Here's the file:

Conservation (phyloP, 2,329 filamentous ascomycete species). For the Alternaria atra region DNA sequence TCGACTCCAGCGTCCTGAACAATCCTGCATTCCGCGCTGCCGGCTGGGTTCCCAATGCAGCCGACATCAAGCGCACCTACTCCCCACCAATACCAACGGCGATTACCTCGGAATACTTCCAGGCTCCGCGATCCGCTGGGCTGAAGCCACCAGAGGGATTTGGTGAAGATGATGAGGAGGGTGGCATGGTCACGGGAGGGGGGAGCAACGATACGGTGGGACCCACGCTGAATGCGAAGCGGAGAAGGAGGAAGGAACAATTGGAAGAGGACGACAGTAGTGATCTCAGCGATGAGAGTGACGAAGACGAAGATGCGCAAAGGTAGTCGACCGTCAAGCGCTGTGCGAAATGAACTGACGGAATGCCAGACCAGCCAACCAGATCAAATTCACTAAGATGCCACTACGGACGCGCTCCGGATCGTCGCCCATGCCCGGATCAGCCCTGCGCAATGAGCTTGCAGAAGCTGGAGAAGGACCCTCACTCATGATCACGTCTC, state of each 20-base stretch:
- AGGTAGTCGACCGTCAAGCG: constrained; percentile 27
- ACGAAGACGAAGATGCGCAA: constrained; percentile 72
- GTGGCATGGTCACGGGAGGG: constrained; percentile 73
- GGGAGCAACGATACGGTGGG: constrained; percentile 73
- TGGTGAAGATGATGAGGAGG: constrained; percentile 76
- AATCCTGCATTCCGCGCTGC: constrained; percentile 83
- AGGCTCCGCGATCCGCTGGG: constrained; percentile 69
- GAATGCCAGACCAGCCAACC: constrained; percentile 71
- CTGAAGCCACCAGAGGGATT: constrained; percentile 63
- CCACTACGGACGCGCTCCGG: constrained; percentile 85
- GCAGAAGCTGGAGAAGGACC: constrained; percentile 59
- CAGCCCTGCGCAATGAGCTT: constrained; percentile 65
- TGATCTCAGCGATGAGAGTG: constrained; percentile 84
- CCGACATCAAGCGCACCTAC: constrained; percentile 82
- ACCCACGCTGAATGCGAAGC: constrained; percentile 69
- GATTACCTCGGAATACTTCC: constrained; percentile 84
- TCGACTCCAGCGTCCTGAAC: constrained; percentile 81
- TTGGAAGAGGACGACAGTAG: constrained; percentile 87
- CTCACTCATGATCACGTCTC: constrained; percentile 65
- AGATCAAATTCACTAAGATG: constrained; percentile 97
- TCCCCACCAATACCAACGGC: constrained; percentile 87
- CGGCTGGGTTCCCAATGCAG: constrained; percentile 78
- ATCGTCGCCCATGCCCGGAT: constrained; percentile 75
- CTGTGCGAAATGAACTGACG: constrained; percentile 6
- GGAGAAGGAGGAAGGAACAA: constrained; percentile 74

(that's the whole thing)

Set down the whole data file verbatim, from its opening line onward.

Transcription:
Conservation (phyloP, 2,329 filamentous ascomycete species). For the Alternaria atra region DNA sequence TCGACTCCAGCGTCCTGAACAATCCTGCATTCCGCGCTGCCGGCTGGGTTCCCAATGCAGCCGACATCAAGCGCACCTACTCCCCACCAATACCAACGGCGATTACCTCGGAATACTTCCAGGCTCCGCGATCCGCTGGGCTGAAGCCACCAGAGGGATTTGGTGAAGATGATGAGGAGGGTGGCATGGTCACGGGAGGGGGGAGCAACGATACGGTGGGACCCACGCTGAATGCGAAGCGGAGAAGGAGGAAGGAACAATTGGAAGAGGACGACAGTAGTGATCTCAGCGATGAGAGTGACGAAGACGAAGATGCGCAAAGGTAGTCGACCGTCAAGCGCTGTGCGAAATGAACTGACGGAATGCCAGACCAGCCAACCAGATCAAATTCACTAAGATGCCACTACGGACGCGCTCCGGATCGTCGCCCATGCCCGGATCAGCCCTGCGCAATGAGCTTGCAGAAGCTGGAGAAGGACCCTCACTCATGATCACGTCTC, state of each 20-base stretch:
- AGGTAGTCGACCGTCAAGCG: constrained; percentile 27
- ACGAAGACGAAGATGCGCAA: constrained; percentile 72
- GTGGCATGGTCACGGGAGGG: constrained; percentile 73
- GGGAGCAACGATACGGTGGG: constrained; percentile 73
- TGGTGAAGATGATGAGGAGG: constrained; percentile 76
- AATCCTGCATTCCGCGCTGC: constrained; percentile 83
- AGGCTCCGCGATCCGCTGGG: constrained; percentile 69
- GAATGCCAGACCAGCCAACC: constrained; percentile 71
- CTGAAGCCACCAGAGGGATT: constrained; percentile 63
- CCACTACGGACGCGCTCCGG: constrained; percentile 85
- GCAGAAGCTGGAGAAGGACC: constrained; percentile 59
- CAGCCCTGCGCAATGAGCTT: constrained; percentile 65
- TGATCTCAGCGATGAGAGTG: constrained; percentile 84
- CCGACATCAAGCGCACCTAC: constrained; percentile 82
- ACCCACGCTGAATGCGAAGC: constrained; percentile 69
- GATTACCTCGGAATACTTCC: constrained; percentile 84
- TCGACTCCAGCGTCCTGAAC: constrained; percentile 81
- TTGGAAGAGGACGACAGTAG: constrained; percentile 87
- CTCACTCATGATCACGTCTC: constrained; percentile 65
- AGATCAAATTCACTAAGATG: constrained; percentile 97
- TCCCCACCAATACCAACGGC: constrained; percentile 87
- CGGCTGGGTTCCCAATGCAG: constrained; percentile 78
- ATCGTCGCCCATGCCCGGAT: constrained; percentile 75
- CTGTGCGAAATGAACTGACG: constrained; percentile 6
- GGAGAAGGAGGAAGGAACAA: constrained; percentile 74